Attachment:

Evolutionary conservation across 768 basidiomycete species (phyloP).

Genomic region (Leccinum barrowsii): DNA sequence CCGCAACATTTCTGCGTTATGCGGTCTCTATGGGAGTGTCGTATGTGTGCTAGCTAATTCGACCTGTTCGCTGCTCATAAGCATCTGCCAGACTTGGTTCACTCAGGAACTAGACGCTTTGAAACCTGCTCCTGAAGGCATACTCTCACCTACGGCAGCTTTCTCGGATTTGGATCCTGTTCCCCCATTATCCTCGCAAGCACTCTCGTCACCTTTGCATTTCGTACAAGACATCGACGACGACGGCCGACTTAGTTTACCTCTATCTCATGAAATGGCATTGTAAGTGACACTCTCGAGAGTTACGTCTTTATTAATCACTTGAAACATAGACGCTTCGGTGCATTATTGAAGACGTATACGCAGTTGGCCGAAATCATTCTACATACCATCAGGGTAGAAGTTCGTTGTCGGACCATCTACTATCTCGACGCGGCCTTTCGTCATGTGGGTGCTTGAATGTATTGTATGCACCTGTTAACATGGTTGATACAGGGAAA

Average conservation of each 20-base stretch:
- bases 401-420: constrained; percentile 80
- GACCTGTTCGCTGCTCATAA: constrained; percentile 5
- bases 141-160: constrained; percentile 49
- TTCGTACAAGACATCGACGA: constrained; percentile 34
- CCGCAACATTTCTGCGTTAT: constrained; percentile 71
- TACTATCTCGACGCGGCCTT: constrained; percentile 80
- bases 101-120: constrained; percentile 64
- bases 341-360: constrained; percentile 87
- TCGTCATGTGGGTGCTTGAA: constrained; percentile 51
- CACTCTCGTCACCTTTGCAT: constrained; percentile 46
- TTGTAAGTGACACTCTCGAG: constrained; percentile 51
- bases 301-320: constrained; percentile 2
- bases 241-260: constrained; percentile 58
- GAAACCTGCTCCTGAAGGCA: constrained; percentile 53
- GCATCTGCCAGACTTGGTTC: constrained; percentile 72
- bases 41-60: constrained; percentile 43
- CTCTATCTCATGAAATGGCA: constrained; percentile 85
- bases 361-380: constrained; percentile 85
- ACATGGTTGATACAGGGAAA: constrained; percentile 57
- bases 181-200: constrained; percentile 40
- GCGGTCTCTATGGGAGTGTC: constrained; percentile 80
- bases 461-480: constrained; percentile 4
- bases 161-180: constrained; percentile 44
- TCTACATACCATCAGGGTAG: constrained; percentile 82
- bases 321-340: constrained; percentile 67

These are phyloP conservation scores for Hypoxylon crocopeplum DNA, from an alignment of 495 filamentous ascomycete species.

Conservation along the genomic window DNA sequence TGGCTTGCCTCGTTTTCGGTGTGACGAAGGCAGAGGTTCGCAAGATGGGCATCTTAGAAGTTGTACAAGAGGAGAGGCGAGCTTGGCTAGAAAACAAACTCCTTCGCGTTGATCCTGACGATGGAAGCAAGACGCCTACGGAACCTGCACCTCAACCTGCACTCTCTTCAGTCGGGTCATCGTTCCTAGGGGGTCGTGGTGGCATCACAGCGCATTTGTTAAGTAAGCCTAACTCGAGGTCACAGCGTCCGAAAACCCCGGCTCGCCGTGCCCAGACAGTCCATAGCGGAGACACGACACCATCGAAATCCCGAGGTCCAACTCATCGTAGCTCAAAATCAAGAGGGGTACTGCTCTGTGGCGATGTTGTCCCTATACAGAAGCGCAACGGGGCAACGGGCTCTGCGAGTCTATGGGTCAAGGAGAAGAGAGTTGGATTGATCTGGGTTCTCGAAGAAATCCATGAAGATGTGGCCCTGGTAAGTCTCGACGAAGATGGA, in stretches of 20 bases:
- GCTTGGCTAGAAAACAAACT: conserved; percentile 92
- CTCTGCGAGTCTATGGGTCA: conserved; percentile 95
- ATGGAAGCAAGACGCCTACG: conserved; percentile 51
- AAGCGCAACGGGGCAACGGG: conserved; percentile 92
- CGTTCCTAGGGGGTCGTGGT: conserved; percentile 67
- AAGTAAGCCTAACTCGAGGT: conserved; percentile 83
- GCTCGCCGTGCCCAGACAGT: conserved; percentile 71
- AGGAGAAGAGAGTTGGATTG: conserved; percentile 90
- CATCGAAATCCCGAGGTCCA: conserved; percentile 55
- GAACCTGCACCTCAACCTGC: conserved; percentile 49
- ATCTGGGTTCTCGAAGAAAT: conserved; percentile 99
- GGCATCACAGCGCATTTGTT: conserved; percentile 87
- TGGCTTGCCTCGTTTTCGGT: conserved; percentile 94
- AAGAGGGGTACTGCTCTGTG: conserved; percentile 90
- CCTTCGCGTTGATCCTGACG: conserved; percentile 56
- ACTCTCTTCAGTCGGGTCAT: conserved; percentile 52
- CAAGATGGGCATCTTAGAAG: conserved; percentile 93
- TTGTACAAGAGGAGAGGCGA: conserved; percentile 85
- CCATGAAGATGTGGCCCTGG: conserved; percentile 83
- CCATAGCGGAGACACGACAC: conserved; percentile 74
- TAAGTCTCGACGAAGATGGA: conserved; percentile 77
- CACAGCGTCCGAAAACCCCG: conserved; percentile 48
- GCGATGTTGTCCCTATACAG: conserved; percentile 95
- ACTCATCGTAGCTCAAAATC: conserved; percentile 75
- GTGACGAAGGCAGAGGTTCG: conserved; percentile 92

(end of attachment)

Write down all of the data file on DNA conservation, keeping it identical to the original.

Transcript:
Evolutionary conservation across 768 basidiomycete species (phyloP).

Genomic region (Leccinum barrowsii): DNA sequence CCGCAACATTTCTGCGTTATGCGGTCTCTATGGGAGTGTCGTATGTGTGCTAGCTAATTCGACCTGTTCGCTGCTCATAAGCATCTGCCAGACTTGGTTCACTCAGGAACTAGACGCTTTGAAACCTGCTCCTGAAGGCATACTCTCACCTACGGCAGCTTTCTCGGATTTGGATCCTGTTCCCCCATTATCCTCGCAAGCACTCTCGTCACCTTTGCATTTCGTACAAGACATCGACGACGACGGCCGACTTAGTTTACCTCTATCTCATGAAATGGCATTGTAAGTGACACTCTCGAGAGTTACGTCTTTATTAATCACTTGAAACATAGACGCTTCGGTGCATTATTGAAGACGTATACGCAGTTGGCCGAAATCATTCTACATACCATCAGGGTAGAAGTTCGTTGTCGGACCATCTACTATCTCGACGCGGCCTTTCGTCATGTGGGTGCTTGAATGTATTGTATGCACCTGTTAACATGGTTGATACAGGGAAA

Average conservation of each 20-base stretch:
- bases 401-420: constrained; percentile 80
- GACCTGTTCGCTGCTCATAA: constrained; percentile 5
- bases 141-160: constrained; percentile 49
- TTCGTACAAGACATCGACGA: constrained; percentile 34
- CCGCAACATTTCTGCGTTAT: constrained; percentile 71
- TACTATCTCGACGCGGCCTT: constrained; percentile 80
- bases 101-120: constrained; percentile 64
- bases 341-360: constrained; percentile 87
- TCGTCATGTGGGTGCTTGAA: constrained; percentile 51
- CACTCTCGTCACCTTTGCAT: constrained; percentile 46
- TTGTAAGTGACACTCTCGAG: constrained; percentile 51
- bases 301-320: constrained; percentile 2
- bases 241-260: constrained; percentile 58
- GAAACCTGCTCCTGAAGGCA: constrained; percentile 53
- GCATCTGCCAGACTTGGTTC: constrained; percentile 72
- bases 41-60: constrained; percentile 43
- CTCTATCTCATGAAATGGCA: constrained; percentile 85
- bases 361-380: constrained; percentile 85
- ACATGGTTGATACAGGGAAA: constrained; percentile 57
- bases 181-200: constrained; percentile 40
- GCGGTCTCTATGGGAGTGTC: constrained; percentile 80
- bases 461-480: constrained; percentile 4
- bases 161-180: constrained; percentile 44
- TCTACATACCATCAGGGTAG: constrained; percentile 82
- bases 321-340: constrained; percentile 67

These are phyloP conservation scores for Hypoxylon crocopeplum DNA, from an alignment of 495 filamentous ascomycete species.

Conservation along the genomic window DNA sequence TGGCTTGCCTCGTTTTCGGTGTGACGAAGGCAGAGGTTCGCAAGATGGGCATCTTAGAAGTTGTACAAGAGGAGAGGCGAGCTTGGCTAGAAAACAAACTCCTTCGCGTTGATCCTGACGATGGAAGCAAGACGCCTACGGAACCTGCACCTCAACCTGCACTCTCTTCAGTCGGGTCATCGTTCCTAGGGGGTCGTGGTGGCATCACAGCGCATTTGTTAAGTAAGCCTAACTCGAGGTCACAGCGTCCGAAAACCCCGGCTCGCCGTGCCCAGACAGTCCATAGCGGAGACACGACACCATCGAAATCCCGAGGTCCAACTCATCGTAGCTCAAAATCAAGAGGGGTACTGCTCTGTGGCGATGTTGTCCCTATACAGAAGCGCAACGGGGCAACGGGCTCTGCGAGTCTATGGGTCAAGGAGAAGAGAGTTGGATTGATCTGGGTTCTCGAAGAAATCCATGAAGATGTGGCCCTGGTAAGTCTCGACGAAGATGGA, in stretches of 20 bases:
- GCTTGGCTAGAAAACAAACT: conserved; percentile 92
- CTCTGCGAGTCTATGGGTCA: conserved; percentile 95
- ATGGAAGCAAGACGCCTACG: conserved; percentile 51
- AAGCGCAACGGGGCAACGGG: conserved; percentile 92
- CGTTCCTAGGGGGTCGTGGT: conserved; percentile 67
- AAGTAAGCCTAACTCGAGGT: conserved; percentile 83
- GCTCGCCGTGCCCAGACAGT: conserved; percentile 71
- AGGAGAAGAGAGTTGGATTG: conserved; percentile 90
- CATCGAAATCCCGAGGTCCA: conserved; percentile 55
- GAACCTGCACCTCAACCTGC: conserved; percentile 49
- ATCTGGGTTCTCGAAGAAAT: conserved; percentile 99
- GGCATCACAGCGCATTTGTT: conserved; percentile 87
- TGGCTTGCCTCGTTTTCGGT: conserved; percentile 94
- AAGAGGGGTACTGCTCTGTG: conserved; percentile 90
- CCTTCGCGTTGATCCTGACG: conserved; percentile 56
- ACTCTCTTCAGTCGGGTCAT: conserved; percentile 52
- CAAGATGGGCATCTTAGAAG: conserved; percentile 93
- TTGTACAAGAGGAGAGGCGA: conserved; percentile 85
- CCATGAAGATGTGGCCCTGG: conserved; percentile 83
- CCATAGCGGAGACACGACAC: conserved; percentile 74
- TAAGTCTCGACGAAGATGGA: conserved; percentile 77
- CACAGCGTCCGAAAACCCCG: conserved; percentile 48
- GCGATGTTGTCCCTATACAG: conserved; percentile 95
- ACTCATCGTAGCTCAAAATC: conserved; percentile 75
- GTGACGAAGGCAGAGGTTCG: conserved; percentile 92